« AnteriorContinuar »
I never saw but Humphrey Duke of Gloucester
WAR. So God help Warwick, as he loves the land,
greatest cause. Sal. Then let's make haste away, and look unto
the main. War. Unto the main ! O father, Maine is lost; That Maine which by main force Warwick did win,
And would have kept so long as breath did last! Main chance, father, you meant; but I meant Maine, Which I will win from France, or else be slain.
[Exeunt WARWICK and SALISBURY. YORK. Anjou and Maine are given to the French; Paris is lost; the state of Normandy Stands on a tickle point, now they are gone: Suffolk concluded on the articles, The peers agreed, and Henry was well pleased To change two dukedoms for a duke's fair daughter. I cannot blame them all: what is 't to them? 'Tis thine they give away, and not their own. Pirates maymake cheap pennyworths of their pillage And purchase friends and give to courtezans, Still revelling like lords till all be gone ; While as the silly owner of the goods Weeps over them and wrings his hapless hands And shakes his head and trembling stands aloof, While all is shared and all is borne
away, Ready to starve and dare not touch his own: So York must sit and fret and bite his tongue, While his own lands are bargain’d for and sold. Methinks the realms of England, France and Ireland Bear that proportion to my flesh and blood As did the fatal brand Althæa burn'd Unto the prince's heart of Calydon. Anjou and Maine both given unto che French! Cold news for me, for I had hope of France, Even as I have of fertile England's soil. A day will come when York shall claim his own;
And therefore I will take the Nevils' parts And make a show of love to proud Duke Humphrey, when I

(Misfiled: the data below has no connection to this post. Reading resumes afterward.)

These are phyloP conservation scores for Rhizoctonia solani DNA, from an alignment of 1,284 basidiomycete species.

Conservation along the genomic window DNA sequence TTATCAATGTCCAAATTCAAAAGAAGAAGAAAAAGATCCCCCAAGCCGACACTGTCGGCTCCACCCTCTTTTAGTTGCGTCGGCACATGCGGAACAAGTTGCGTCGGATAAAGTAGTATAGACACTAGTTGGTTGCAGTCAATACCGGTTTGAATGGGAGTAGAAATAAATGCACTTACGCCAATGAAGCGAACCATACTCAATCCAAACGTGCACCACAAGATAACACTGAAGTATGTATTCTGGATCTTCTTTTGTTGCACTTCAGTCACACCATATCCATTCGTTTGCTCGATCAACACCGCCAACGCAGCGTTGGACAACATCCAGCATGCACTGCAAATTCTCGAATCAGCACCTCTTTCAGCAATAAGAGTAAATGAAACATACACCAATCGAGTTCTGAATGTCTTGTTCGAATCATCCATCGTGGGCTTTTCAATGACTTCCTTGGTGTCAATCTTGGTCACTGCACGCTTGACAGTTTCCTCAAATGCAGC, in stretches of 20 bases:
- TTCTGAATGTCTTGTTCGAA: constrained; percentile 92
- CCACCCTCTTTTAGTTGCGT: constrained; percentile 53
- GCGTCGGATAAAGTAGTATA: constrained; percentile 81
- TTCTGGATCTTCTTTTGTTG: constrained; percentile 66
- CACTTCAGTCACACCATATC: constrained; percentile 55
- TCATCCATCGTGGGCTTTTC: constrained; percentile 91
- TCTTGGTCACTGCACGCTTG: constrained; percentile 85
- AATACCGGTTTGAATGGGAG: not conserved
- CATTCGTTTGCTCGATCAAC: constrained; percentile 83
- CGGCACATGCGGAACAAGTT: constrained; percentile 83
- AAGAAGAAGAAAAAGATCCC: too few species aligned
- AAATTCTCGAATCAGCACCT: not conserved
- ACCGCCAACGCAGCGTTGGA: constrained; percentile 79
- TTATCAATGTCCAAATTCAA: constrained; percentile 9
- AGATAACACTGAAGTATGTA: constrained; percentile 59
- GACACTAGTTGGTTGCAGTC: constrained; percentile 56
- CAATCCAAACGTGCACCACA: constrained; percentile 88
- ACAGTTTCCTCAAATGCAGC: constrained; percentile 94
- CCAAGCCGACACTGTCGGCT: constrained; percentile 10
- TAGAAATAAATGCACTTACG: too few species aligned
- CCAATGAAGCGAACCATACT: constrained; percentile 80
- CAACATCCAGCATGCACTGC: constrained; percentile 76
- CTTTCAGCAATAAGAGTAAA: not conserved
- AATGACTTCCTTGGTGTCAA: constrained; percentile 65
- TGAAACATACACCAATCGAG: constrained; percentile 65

advantage, claim the crown,
Duch. Why droops my lord, like over-ripen'd corn,
What seest thou there? King Henry's diadem,
Glou. O Nell, sweet Nell, if thou dost love thy lord,
may that thought, when I imagine ill Against my king and nephew, virtuous Henry, Be
my last breathing in this mortal world! My troublous dream this night doth make me sad. Duch. What dream'd my lord ? tell me, and
I'll requite it With sweet rehearsal of my morning's dream. Glov. Methought this staff, mine office-badge
in court, Was broke in twain ; by whom I have forgot, But, as I think, it was by the cardinal ; And on the pieces of the broken wand Were placed the heads of Edmund Dukeof Somerset, And William de la Pole, first duke of Suffolk. This was my dream : what it doth bode, God knows.
Duch. Tut, this was nothing but an argument That he that breaks a stick of Gloucester's grove Shall lose his head for his presumption.
But list to me, my Humphrey, my sweet duke:
crown'd; Where Henry and dame Margaret kneeld to me And on my head did set the diadem.
Glov. Nay, Eleanor, then must I chide outright: Presumptuous dame, ill-nurtured Eleanor, Art thou not second woman in the realm, And the protector's wife, beloved of him? Hast thou not worldly pleasure at command, Above the reach or compass of thy thought? And wilt thou still be hammering treachery, To tumble down thy husband and thyself From top of honour to disgrace's feet? Away from me, and let me hear no more!
Duch. What, what, my lord ! are you so choleric With Eleanor, for telling but her dream? Next time I'll keep my dreams unto myself, And not be check’d. Glou. Nay, be not angry; I am pleased again.
Enter Messenger. Mess. My lord protector, 'tis his highness'
pleasure You do prepare to ride unto Saint Alban's, Where as the king and queen do mean to hawk.
Come, Nell, thou wilt ride with us? Duch. Yes, my good lord, I'll follow presently.
[Exeunt GLOUCESTER and Messenger.
Glou. I go.